Nest of Silence and Loveliness
If you follow me on Instagram, you probably know that my study has been under construction for the last couple of weeks.
We're long overdue in getting the flooring in to match the rest of the house. Rob installed it room by room, but when we got to the study a couple of years ago, well, the books just seemed so heavy. And so many. But as part of my holiday, we hauled them all out and put them in the living room. Where they have been for the last couple of weeks. So, long story short, the flooring is in, the walls painted, and the new bookshelves assembled. I pared down my collection, using the criteria, "will I ever open this book again?" And now I am left with the books I really love and want to read again, or will at least refer to some day, I'm certain.
I'm a really firm believer that we don't need anywhere fancy to write. And yet....it's good to have a "room of one's own." It's good to have one's own space. I've written my books at kitchen tables, and in the corner of our bedroom. I've written outdoors. I've never written at cafes, but I see how that can work for some people. I've quoted from Jospeh Campbell before, as has Austin Kleon, more famously,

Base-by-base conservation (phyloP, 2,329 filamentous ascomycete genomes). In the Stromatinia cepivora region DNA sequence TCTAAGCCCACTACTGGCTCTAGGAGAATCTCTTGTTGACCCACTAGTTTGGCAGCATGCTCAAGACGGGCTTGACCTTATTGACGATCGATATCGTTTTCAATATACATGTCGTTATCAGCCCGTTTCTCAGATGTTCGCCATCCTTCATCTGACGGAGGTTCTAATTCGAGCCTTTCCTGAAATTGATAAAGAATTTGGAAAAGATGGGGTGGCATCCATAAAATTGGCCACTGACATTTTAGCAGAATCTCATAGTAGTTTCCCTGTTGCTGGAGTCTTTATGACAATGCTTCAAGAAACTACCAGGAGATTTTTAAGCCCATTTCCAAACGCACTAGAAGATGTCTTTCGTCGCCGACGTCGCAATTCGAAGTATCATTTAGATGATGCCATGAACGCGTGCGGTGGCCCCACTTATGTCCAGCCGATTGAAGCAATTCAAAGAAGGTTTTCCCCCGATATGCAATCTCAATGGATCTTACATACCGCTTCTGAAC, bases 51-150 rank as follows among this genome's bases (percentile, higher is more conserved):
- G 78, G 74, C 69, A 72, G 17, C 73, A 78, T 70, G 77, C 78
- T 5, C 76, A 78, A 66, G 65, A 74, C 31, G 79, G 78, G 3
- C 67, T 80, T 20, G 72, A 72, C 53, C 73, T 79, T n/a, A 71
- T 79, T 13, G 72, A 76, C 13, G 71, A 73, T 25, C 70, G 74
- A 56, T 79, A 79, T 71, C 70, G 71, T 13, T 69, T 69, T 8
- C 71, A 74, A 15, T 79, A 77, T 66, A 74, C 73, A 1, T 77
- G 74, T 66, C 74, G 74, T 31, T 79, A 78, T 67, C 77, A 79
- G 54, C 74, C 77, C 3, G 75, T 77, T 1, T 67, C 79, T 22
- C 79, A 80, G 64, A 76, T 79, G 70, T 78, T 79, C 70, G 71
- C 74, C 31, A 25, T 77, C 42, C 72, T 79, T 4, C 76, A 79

"You must have a room, or a certain hour or so a day, where you don’t know what was in the newspapers that morning, you don’t know who your friends are, you don’t know what you owe anybody, you don’t know what anybody owes to you. This is a place where you can simply experience and bring forth what you are and what you might be. This is the place of creative incubation. At first you may find that nothing happens there. But if you have a sacred place and use it, something eventually will happen."
Kleon calls his space, "the bliss station," which is from Campbell, as well.
Many of us think of our spaces as our "room of one's own" but I've come to think of mine as a nest of silence, from the poem:
Can I Weave a Nest of Silence
by May Sarton
The phoebe sits on her nest
Hour after hour,
Day after day,
Waiting for life to burst out
From under her warmth.
Can I weave a nest of silence,
weave it of listening,
Layer upon layer?
But one must first become small,
Nothing but a presence,
Attentive as a nesting bird,
Proffering no slightest wish
that might happen or be given,
Only the warm, faithful waiting,
contained in one’s smallness.
Beyond the question,
Before the answer,
I was delighted when speaking with a friend about my room under construction, when she referred to such spaces as "nests of loveliness." Which is pretty perfect, too.
I'm fortunate in that I have a bit of an art collection in the house to select from, and these were the pieces (above) that are speaking to me most loudly at the moment. They were hanging in another room, but I think work quite well in this one for now.
I suppose it all looks a bit precious and tidy at the moment. I don't imagine that will entirely last, but I am one of those people who writes better in order than in chaos.
It's a work in progress, but so far, feels like a place where I might weave a nest of silence.